blackbirdonline journalSpring 2010  Vol. 9  No. 1
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Post Hoc, Ergo Propter Hoc

A three-legged dog hobbles from the highway
and sniffs for what he misses
in the grass that feeds the horses
who stand blackly, as though they, too,
are absences, cutouts in the grains giving their last
to winter. This is when a winter I know is coming
will be hard to hold. The rising
piles of cordwood say so.
The hesitation in the dog eliding the alfalfa says so.
Stay there, hand out, and soon
stars get up, come through the window,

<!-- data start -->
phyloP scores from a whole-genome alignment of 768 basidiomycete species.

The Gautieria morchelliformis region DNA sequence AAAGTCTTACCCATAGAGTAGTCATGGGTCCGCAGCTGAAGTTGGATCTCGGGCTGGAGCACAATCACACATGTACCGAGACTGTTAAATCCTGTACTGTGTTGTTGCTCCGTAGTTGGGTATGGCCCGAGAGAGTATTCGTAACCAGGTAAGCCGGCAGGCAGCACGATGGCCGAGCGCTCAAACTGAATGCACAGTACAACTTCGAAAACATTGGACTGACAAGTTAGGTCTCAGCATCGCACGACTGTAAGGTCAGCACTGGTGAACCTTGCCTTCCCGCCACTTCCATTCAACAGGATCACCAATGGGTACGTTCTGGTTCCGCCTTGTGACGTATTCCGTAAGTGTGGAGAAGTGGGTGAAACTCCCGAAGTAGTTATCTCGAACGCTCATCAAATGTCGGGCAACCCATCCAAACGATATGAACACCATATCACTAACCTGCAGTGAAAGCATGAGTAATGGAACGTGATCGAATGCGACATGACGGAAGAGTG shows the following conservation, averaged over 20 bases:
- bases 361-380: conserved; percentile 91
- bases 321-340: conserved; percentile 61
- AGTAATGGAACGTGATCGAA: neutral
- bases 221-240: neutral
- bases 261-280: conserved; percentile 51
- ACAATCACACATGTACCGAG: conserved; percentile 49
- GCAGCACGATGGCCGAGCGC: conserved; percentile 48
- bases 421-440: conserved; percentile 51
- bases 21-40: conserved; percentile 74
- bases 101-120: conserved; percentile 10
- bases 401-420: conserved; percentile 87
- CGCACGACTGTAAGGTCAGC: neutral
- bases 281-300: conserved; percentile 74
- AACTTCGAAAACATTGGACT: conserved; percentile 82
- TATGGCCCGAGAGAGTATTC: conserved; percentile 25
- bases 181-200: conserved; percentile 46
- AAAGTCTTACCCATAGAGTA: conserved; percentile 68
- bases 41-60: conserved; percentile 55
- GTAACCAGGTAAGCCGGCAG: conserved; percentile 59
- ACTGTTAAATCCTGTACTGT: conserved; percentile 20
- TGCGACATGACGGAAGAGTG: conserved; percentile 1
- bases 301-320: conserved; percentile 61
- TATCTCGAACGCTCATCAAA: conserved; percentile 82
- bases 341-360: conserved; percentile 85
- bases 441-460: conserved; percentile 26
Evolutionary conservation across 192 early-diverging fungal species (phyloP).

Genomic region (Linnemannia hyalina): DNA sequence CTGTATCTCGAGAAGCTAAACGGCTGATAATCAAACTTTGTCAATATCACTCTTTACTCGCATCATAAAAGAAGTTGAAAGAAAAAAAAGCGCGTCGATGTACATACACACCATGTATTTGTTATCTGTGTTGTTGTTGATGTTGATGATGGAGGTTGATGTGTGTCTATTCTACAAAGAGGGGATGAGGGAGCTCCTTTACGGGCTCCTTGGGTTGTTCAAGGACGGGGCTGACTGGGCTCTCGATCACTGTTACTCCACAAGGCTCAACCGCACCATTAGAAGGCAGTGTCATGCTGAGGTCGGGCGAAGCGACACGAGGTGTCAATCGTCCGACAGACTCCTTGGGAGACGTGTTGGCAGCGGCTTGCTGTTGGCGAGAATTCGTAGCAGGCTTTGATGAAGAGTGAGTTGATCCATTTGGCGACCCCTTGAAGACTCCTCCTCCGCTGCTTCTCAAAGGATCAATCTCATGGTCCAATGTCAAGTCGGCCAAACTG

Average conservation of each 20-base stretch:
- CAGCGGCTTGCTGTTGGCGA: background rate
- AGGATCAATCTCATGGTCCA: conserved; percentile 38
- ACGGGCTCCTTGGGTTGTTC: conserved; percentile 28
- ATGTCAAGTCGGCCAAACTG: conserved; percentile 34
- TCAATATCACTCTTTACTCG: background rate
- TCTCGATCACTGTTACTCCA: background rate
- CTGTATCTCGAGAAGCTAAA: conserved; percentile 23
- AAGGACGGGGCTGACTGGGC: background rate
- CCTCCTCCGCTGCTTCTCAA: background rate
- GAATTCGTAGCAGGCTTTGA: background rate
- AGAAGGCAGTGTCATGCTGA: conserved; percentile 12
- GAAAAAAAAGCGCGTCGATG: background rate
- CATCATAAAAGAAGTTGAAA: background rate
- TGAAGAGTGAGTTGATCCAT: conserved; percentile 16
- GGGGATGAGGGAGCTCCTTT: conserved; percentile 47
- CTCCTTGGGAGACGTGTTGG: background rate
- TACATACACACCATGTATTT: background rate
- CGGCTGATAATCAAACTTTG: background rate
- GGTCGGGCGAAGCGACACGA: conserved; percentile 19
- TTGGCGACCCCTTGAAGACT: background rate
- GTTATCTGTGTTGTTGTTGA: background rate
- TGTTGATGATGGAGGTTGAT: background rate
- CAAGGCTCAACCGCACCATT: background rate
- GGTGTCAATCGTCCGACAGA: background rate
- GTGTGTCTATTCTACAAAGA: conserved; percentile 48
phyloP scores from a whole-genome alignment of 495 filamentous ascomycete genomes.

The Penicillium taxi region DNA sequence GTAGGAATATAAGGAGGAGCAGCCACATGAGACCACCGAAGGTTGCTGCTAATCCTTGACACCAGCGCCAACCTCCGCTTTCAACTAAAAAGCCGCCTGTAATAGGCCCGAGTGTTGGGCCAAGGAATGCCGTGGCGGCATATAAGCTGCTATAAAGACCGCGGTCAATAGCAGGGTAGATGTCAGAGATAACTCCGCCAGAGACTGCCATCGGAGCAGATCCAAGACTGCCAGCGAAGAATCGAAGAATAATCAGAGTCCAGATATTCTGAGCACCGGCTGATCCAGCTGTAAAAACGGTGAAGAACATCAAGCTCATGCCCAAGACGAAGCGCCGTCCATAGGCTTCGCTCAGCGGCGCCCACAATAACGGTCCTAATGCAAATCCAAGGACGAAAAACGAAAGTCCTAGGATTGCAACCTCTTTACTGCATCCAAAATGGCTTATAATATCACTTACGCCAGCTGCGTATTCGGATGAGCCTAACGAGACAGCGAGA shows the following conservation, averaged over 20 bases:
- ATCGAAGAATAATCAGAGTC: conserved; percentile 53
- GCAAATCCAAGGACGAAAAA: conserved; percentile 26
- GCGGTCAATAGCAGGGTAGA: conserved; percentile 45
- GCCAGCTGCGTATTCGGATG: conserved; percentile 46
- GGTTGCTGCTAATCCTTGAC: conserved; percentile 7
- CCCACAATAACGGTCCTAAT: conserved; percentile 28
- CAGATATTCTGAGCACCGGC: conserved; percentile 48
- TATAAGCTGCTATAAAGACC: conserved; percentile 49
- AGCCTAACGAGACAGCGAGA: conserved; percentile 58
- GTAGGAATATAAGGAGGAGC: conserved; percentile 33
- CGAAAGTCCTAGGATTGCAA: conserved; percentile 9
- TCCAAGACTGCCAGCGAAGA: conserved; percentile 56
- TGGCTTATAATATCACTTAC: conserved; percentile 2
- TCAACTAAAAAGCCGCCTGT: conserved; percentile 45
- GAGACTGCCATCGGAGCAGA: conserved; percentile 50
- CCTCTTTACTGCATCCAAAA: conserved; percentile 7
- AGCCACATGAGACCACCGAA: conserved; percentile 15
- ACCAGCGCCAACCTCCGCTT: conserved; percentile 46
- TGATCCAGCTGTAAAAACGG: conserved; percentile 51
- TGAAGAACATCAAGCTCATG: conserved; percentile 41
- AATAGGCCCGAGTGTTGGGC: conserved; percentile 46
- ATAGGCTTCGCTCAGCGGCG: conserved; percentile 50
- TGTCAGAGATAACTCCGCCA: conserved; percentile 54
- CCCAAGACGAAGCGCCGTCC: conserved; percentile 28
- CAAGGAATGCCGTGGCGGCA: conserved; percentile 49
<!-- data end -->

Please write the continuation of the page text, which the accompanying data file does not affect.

and sleep next to my wife. Soon the truck next door starts,
its cylinders tight and brittle.
Then the window I stare out of
rattles with the motor’s emphysema.
Soon exhaust resembles
released frost. Pause. Soon the smells
of snow and pine smoke divide, like any question
not quite answered.
Soon nothing but the early sun
and towels left out stiff overnight steam the morning
awake. Maybe the truck will
pull away the lazy frost for the day.
These will become things in the world
for the first time. A late wind, threadbare light
and one blind leg will break the crust.  end

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